Scientists using the Hubble Space Telescope released a stunning new image of a fast-burning star to commemorate the iconic observatory’s 31st anniversary.
AG Carinae is a Luminous Blue Variables star that appears to be surrounded by a massive shell of material that the star blew into space thousands of years ago.
According to the European Space Agency, which helps run Hubble, the shell, called a nebula, is 5 light-years wide, around the distance between Earth and the closest star beyond our sun, Alpha Centauri.
It’s about 20,000 light-years away. It’s not just a bright spot in the sky; it’s a glowing gas-and-dust nebula fighting to keep itself from exploding.
The star began forming about 10,000 years ago through an eruptive phase and is expected to last just a few years, compared to our Sun’s nearly 10-billion-year lifespan.
“I like studying these kinds of stars because I am fascinated by their instability,” Kerstin Weis, who studies luminous blue variable stars at Ruhr University in Bochum, Germany, said in a NASA statement. “They are doing something weird.”
The Hubble Space Telescope was launched on April 24, 1990, and is still in use, capturing breathtaking celestial images. The AG Carinae is one of the largest and brightest stars in the galaxy.
NASA tweeted an image taken in ultraviolet light, which provides a much clearer picture of the star’s dust structures. Hubble is well-suited to observations of ultraviolet light.
The image got a lot of praise soon after it was released, with some users also thanking NASA.
In the new image, hydrogen and nitrogen gases glow red, while filamentary dust structures illuminated by the star glow blue. Hubble examined the scene in both visible and ultraviolet light.
NASA describes these stars as having a dual personality and calls them the luminous blue variables. They are inactive for a long time before erupting in an impatient outburst. These stars get even brighter during one of these outbursts — scientists say that AG Carinae shines about a million times brighter than the sun right now.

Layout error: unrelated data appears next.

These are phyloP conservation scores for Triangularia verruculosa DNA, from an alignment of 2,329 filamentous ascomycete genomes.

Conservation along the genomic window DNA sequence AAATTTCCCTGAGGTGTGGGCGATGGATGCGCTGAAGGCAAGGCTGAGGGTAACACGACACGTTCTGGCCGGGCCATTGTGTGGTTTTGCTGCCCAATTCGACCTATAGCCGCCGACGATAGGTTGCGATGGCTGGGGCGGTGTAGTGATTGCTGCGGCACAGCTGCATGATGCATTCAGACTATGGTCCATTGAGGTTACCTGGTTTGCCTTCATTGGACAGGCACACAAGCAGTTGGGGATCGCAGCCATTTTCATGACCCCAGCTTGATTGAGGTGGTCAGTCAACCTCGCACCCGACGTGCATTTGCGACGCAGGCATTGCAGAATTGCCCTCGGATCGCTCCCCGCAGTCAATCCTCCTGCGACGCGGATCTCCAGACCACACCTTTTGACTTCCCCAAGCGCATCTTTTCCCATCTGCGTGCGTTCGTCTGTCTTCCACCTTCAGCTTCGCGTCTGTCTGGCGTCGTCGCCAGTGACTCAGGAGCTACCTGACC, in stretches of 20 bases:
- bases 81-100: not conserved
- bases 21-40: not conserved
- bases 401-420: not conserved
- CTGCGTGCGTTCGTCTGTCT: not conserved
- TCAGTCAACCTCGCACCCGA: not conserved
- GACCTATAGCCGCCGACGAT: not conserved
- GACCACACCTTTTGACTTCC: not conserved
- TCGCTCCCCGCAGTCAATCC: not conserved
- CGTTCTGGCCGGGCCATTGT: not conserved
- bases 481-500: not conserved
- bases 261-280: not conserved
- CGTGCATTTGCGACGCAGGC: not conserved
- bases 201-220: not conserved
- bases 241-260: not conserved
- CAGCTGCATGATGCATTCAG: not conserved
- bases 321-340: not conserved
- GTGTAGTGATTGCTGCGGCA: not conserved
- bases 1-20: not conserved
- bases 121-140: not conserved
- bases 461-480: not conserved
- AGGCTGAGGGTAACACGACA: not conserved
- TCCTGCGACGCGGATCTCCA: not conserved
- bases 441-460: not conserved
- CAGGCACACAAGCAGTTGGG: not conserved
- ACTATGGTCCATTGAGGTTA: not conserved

According to the ESA comment, the outbursts are a strategy to hold the star intact. The internal pressure of gravity and the external pressure of the star’s radiation usually balance inside a star, but in an unstable star, one can often win out over the other.
These stars are continuously fighting to maintain equilibrium between the radiation pressure bound outward and gravity pushing in due to their size and extremely hot temperatures. Radiation often triumphs, causing the star to explode in a volcanic eruption. These stars regain some composure after the outburst and become quiet for a while.
According to NASA, AG Carinae has also gone through this phase of two forces pushing it in opposing directions, but its outbursts have been less aggressive than its peers.
The luminous blue variables are important to astronomers because they have far-reaching effects on their surroundings, but they’re hard to come by: only around 50 have been discovered. These stars are in this process for thousands of years, and many of them die in titanic supernova explosions, enriching the universe with heavier elements than iron.